A way to combat the warm intro barrier is to make sure you do everything you can to increase your network which could mean going to tech/sector events, attending workshops, and joining start-up founder/investor groups. By doing this consistently your network will increase and your chances of getting a warm intro to investors would rise also.

It can be surprising how valuable an event or free networking event can be to your fundraise. Our own founder, Helena Murphy, received her first £100k of investment simply by sitting next to the right person at a networking dinner!

4. Conflict with a Portfolio Company

Portfolio companies are companies that an investor has previously allocated capital. A lot of start-up founders use portfolio companies to gauge if there might be interest in investing in companies in a similar space. This can be a great way to evaluate the appetite for an investor in the sector you are working in, but it can come with a risk. The disadvantage of this is that if you see a company that has a very similar solution to a very similar problem as you and has been invested in by a VC/Angel syndicate, the probability is that they will not invest in your start-up.

But why though? Everything seems to align and they have invested in a similar company… The reason is that an investor might be of the opinion that the similarities are too close and that you could be a competitor/ take market share from their portfolio company and investing in your start-up would be detrimental to their current investment.

5. Your story isn’t compelling enough

Finally, let’s take a moment and reflect on what information you are delivering to an investor.
Is your product/service compelling enough to convince them to invest a sizeable amount of capital into your start-up? Venture Capital investors see 1000s if not 10,000s of pitch decks a year from founders coming up with exciting solutions to major pain points. So what makes your start-up special? It may be that you are not delivering the story in a compelling enough manner.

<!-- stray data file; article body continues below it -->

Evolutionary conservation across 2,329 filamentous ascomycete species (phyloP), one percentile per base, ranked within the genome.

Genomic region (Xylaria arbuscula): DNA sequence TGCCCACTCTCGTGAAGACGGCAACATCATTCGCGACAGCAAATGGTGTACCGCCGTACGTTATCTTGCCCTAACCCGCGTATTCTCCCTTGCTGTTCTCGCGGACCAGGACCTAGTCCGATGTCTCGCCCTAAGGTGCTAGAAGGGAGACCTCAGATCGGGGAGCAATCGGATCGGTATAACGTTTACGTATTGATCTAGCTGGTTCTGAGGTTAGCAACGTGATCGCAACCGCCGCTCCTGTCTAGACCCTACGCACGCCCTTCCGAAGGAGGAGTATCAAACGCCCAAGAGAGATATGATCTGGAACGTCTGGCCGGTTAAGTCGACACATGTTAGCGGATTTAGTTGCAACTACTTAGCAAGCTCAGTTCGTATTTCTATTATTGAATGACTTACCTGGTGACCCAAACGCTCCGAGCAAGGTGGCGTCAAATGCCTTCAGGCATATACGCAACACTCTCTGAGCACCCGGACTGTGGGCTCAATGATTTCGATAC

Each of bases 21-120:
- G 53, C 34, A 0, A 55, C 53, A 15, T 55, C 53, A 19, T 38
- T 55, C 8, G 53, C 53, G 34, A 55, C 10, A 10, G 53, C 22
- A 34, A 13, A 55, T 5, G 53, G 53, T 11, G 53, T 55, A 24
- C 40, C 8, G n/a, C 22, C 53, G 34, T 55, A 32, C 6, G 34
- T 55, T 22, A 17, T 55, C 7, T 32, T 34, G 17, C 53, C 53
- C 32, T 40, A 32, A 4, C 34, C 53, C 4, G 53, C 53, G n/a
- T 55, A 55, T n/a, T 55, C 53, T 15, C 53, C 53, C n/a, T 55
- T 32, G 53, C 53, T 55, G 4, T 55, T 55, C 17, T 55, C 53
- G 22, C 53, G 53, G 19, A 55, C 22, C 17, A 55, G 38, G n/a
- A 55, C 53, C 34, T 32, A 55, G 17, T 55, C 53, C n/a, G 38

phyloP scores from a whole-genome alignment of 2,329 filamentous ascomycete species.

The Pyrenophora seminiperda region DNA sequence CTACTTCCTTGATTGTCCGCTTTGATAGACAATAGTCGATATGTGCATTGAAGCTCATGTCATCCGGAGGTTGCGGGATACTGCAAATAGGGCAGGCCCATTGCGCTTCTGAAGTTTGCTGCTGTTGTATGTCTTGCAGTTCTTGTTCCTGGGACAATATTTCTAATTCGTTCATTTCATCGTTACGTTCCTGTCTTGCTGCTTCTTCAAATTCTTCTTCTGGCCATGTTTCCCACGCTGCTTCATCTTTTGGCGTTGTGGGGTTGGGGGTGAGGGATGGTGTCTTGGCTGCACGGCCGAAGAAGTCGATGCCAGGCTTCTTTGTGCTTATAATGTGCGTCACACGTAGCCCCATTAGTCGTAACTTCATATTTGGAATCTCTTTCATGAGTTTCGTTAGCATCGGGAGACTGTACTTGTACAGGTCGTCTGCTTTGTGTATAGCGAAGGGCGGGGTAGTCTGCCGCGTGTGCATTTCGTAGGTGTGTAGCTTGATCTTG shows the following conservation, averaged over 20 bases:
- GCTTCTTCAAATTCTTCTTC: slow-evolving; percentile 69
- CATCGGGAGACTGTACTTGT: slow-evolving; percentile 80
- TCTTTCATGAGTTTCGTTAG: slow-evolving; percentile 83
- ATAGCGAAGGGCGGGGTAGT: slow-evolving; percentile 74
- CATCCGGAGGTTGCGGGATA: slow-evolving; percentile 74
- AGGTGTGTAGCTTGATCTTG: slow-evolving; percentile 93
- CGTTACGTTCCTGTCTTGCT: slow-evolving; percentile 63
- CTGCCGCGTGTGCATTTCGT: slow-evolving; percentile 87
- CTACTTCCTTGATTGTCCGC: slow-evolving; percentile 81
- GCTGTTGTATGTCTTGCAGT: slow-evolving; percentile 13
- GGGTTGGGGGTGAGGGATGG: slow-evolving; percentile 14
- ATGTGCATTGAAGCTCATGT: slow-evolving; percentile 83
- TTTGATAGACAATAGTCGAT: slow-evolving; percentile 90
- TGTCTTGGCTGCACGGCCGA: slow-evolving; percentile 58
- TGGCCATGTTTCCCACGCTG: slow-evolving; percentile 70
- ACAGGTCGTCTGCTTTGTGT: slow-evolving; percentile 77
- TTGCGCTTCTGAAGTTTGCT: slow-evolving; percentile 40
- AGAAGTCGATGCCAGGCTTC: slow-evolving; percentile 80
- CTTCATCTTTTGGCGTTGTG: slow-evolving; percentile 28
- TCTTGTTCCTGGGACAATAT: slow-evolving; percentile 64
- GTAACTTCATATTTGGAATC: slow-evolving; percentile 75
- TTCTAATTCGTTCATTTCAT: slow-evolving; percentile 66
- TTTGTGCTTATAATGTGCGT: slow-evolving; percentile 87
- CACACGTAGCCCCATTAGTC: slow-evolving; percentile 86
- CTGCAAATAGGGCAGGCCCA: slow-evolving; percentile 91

Before putting all the blame on investors, take the time to review your proposal and pitch deck. Are you highlighting the core narrative of your business and maximising the size of the opportunity for an investor? Have you asked for peer feedback?

In early-stage fundraising, the team is just as important as the solution you are building for example; if you have a previously exited founder who had sold a company for £50m that would greatly increase your investment potential even before investors know what problem you are trying to solve. The solution you are building, is it built on use cases and research? Have you conducted pilot testing and what were the results? Did the results help you come up with the solution you have now? And is the pain point you are aiming to solve a big enough problem that VCs see it as being investable?

The questions above are ones that you as a start-up founder or aspiring founder should ask yourself before reaching out to investors. If you aren’t getting any responses from investors it may be because there has not been enough planning and researching into the problem and solution you are creating.